“For even the Son of Man came not to be served but to serve others and to give his life as a ransom for many.” Mark 10:45 (NLT)
In American society, grandeur equals greatness. Jaws drop at thunderous slam dunks, minds open at the sound of clever speech, and friendships form around an abundance of finances.
Are those in the bright lights truly great? Does wealth determine worth? We answer “no,” but our actions call us liars.
Christians (as a society) are no better. We say “there are different gifts, but the same Spirit” (1 Cor. 12:4) while we fawn over our favorites, proclaiming them to be exceptional pictures of godly, holy living without ever encountering them in private.
I would wager that our society fails to see what is truly great. The man who consistently expresses loves to his children, day after day, sacrificing his own desires for their satisfaction is truly great. The woman who remains faithful, day after day, to a soldier traversing foreign lands is truly great. The child that takes care of an ailing parent, day after day, is truly great.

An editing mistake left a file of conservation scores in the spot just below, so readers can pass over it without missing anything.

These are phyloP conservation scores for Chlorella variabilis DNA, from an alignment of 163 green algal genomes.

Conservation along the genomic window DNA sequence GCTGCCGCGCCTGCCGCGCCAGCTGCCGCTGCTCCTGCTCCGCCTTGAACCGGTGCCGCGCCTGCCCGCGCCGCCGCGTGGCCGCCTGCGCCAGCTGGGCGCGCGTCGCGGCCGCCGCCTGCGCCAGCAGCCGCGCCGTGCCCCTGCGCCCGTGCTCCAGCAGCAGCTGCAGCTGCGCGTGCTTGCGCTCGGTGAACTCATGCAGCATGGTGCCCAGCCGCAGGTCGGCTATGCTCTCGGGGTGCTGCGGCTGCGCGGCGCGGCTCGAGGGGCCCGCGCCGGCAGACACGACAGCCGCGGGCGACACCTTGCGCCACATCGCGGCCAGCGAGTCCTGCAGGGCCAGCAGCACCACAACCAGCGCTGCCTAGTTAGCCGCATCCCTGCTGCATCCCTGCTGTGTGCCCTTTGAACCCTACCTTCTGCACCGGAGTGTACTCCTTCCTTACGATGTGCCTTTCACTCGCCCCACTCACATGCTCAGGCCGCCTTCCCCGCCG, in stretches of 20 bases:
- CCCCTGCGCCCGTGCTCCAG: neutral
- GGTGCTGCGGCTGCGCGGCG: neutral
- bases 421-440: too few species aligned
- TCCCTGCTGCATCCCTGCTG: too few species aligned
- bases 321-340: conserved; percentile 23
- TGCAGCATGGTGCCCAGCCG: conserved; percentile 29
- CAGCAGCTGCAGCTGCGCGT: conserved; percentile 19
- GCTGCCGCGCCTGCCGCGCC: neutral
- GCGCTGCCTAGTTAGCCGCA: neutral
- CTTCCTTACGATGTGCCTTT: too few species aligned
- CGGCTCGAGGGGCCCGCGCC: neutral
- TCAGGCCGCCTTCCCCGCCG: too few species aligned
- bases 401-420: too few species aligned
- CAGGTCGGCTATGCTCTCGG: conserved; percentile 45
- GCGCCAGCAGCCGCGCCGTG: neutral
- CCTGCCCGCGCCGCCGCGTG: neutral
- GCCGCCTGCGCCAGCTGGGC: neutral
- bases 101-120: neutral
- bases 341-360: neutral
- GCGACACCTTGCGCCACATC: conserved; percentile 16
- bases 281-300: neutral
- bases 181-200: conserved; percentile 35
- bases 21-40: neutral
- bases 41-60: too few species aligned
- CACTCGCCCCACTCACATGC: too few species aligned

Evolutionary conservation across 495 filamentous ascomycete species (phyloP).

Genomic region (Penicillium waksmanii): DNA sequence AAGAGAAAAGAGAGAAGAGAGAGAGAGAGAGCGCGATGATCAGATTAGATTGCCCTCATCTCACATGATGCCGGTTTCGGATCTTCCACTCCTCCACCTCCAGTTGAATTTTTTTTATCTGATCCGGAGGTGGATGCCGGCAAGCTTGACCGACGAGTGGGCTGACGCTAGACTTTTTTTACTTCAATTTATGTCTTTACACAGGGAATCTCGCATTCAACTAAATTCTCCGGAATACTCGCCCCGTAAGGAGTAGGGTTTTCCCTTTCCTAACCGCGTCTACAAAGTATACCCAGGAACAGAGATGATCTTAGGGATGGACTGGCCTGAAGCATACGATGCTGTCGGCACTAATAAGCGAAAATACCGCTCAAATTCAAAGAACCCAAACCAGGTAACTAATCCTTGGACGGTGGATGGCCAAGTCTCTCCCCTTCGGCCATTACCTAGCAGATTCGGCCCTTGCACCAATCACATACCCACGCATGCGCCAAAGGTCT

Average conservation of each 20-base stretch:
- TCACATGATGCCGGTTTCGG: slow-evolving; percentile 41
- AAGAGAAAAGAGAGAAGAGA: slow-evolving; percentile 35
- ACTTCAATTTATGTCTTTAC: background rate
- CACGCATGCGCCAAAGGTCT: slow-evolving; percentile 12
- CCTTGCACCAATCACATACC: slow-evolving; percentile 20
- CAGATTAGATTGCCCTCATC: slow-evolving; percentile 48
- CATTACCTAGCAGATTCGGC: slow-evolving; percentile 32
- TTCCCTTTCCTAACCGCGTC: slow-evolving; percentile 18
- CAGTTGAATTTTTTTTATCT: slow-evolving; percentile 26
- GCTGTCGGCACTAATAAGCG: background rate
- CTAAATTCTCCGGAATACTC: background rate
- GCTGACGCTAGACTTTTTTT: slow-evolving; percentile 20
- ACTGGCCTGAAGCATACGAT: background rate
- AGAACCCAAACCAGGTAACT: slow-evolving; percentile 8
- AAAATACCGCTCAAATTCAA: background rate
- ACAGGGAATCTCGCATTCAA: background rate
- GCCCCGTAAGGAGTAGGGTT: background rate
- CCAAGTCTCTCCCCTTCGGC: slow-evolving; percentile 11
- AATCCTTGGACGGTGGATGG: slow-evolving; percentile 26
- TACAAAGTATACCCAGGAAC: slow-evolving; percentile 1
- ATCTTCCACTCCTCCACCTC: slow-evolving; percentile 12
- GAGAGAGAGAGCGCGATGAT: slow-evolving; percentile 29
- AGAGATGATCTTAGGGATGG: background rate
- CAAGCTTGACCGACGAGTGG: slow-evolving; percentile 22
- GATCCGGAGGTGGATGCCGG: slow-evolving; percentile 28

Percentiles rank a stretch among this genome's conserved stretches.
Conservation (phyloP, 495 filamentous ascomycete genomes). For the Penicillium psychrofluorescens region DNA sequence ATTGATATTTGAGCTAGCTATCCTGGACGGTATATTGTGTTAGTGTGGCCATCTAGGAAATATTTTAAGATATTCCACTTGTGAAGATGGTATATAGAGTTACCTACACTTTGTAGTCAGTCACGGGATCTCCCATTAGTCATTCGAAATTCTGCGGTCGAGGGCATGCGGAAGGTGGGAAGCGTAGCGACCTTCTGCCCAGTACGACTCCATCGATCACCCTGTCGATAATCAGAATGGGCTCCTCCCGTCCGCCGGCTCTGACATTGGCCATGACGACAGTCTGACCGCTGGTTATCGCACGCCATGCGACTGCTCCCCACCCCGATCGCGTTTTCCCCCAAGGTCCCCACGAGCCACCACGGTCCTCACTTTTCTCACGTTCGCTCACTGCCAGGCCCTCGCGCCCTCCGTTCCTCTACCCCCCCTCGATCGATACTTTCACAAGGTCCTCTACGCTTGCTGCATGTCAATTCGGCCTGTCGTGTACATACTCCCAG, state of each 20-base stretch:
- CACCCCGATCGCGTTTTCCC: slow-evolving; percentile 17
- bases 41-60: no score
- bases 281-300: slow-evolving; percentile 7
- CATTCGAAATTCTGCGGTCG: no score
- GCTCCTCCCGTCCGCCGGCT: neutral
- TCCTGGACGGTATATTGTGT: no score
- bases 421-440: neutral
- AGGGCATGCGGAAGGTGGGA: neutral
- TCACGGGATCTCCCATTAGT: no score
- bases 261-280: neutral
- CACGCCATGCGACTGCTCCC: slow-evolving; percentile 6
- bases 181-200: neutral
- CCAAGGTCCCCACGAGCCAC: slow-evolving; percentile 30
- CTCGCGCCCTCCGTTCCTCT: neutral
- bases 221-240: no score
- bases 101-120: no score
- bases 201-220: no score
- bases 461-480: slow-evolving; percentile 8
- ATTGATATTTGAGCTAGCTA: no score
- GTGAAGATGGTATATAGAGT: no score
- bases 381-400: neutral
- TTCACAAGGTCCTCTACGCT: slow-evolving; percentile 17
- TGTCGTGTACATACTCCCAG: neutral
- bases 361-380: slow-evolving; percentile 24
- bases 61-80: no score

If greatness is determined when there is no audience, what does this mean for Christians? I believe private acts of love, benevolence, faithfulness, and consistency, both to Christ and others, are what determine the stature of an individual.
It’s easy to act grand when the world watches. It’s what you do when no one will ever know. Those moments determine if we are truly great or if we are another average pretender worshiping the “great” idols of our culture.